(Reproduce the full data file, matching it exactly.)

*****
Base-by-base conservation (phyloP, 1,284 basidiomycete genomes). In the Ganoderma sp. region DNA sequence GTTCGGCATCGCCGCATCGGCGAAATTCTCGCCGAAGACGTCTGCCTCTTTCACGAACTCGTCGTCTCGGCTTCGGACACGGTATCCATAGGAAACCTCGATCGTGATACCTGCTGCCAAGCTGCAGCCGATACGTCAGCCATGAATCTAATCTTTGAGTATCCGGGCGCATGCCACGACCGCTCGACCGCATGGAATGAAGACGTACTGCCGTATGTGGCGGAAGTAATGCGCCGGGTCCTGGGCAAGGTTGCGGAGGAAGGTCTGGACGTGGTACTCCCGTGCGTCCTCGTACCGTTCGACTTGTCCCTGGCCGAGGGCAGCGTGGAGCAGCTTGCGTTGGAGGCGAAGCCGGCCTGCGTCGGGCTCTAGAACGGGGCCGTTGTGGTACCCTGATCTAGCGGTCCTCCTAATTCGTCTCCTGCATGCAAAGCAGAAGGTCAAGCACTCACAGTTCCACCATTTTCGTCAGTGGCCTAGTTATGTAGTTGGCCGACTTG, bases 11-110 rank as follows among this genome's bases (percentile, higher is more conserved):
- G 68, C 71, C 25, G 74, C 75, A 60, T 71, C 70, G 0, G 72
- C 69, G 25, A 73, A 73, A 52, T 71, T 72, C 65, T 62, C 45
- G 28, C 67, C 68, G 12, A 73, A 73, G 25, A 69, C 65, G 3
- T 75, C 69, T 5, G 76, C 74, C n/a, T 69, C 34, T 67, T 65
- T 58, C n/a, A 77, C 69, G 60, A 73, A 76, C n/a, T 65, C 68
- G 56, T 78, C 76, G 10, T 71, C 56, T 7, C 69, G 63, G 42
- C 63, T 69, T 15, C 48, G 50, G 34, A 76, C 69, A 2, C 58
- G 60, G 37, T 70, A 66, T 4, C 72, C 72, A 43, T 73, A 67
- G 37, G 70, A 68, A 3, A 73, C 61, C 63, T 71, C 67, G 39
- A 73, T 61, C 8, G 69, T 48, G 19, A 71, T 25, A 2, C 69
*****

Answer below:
Base-by-base conservation (phyloP, 1,284 basidiomycete genomes). In the Ganoderma sp. region DNA sequence GTTCGGCATCGCCGCATCGGCGAAATTCTCGCCGAAGACGTCTGCCTCTTTCACGAACTCGTCGTCTCGGCTTCGGACACGGTATCCATAGGAAACCTCGATCGTGATACCTGCTGCCAAGCTGCAGCCGATACGTCAGCCATGAATCTAATCTTTGAGTATCCGGGCGCATGCCACGACCGCTCGACCGCATGGAATGAAGACGTACTGCCGTATGTGGCGGAAGTAATGCGCCGGGTCCTGGGCAAGGTTGCGGAGGAAGGTCTGGACGTGGTACTCCCGTGCGTCCTCGTACCGTTCGACTTGTCCCTGGCCGAGGGCAGCGTGGAGCAGCTTGCGTTGGAGGCGAAGCCGGCCTGCGTCGGGCTCTAGAACGGGGCCGTTGTGGTACCCTGATCTAGCGGTCCTCCTAATTCGTCTCCTGCATGCAAAGCAGAAGGTCAAGCACTCACAGTTCCACCATTTTCGTCAGTGGCCTAGTTATGTAGTTGGCCGACTTG, bases 11-110 rank as follows among this genome's bases (percentile, higher is more conserved):
- G 68, C 71, C 25, G 74, C 75, A 60, T 71, C 70, G 0, G 72
- C 69, G 25, A 73, A 73, A 52, T 71, T 72, C 65, T 62, C 45
- G 28, C 67, C 68, G 12, A 73, A 73, G 25, A 69, C 65, G 3
- T 75, C 69, T 5, G 76, C 74, C n/a, T 69, C 34, T 67, T 65
- T 58, C n/a, A 77, C 69, G 60, A 73, A 76, C n/a, T 65, C 68
- G 56, T 78, C 76, G 10, T 71, C 56, T 7, C 69, G 63, G 42
- C 63, T 69, T 15, C 48, G 50, G 34, A 76, C 69, A 2, C 58
- G 60, G 37, T 70, A 66, T 4, C 72, C 72, A 43, T 73, A 67
- G 37, G 70, A 68, A 3, A 73, C 61, C 63, T 71, C 67, G 39
- A 73, T 61, C 8, G 69, T 48, G 19, A 71, T 25, A 2, C 69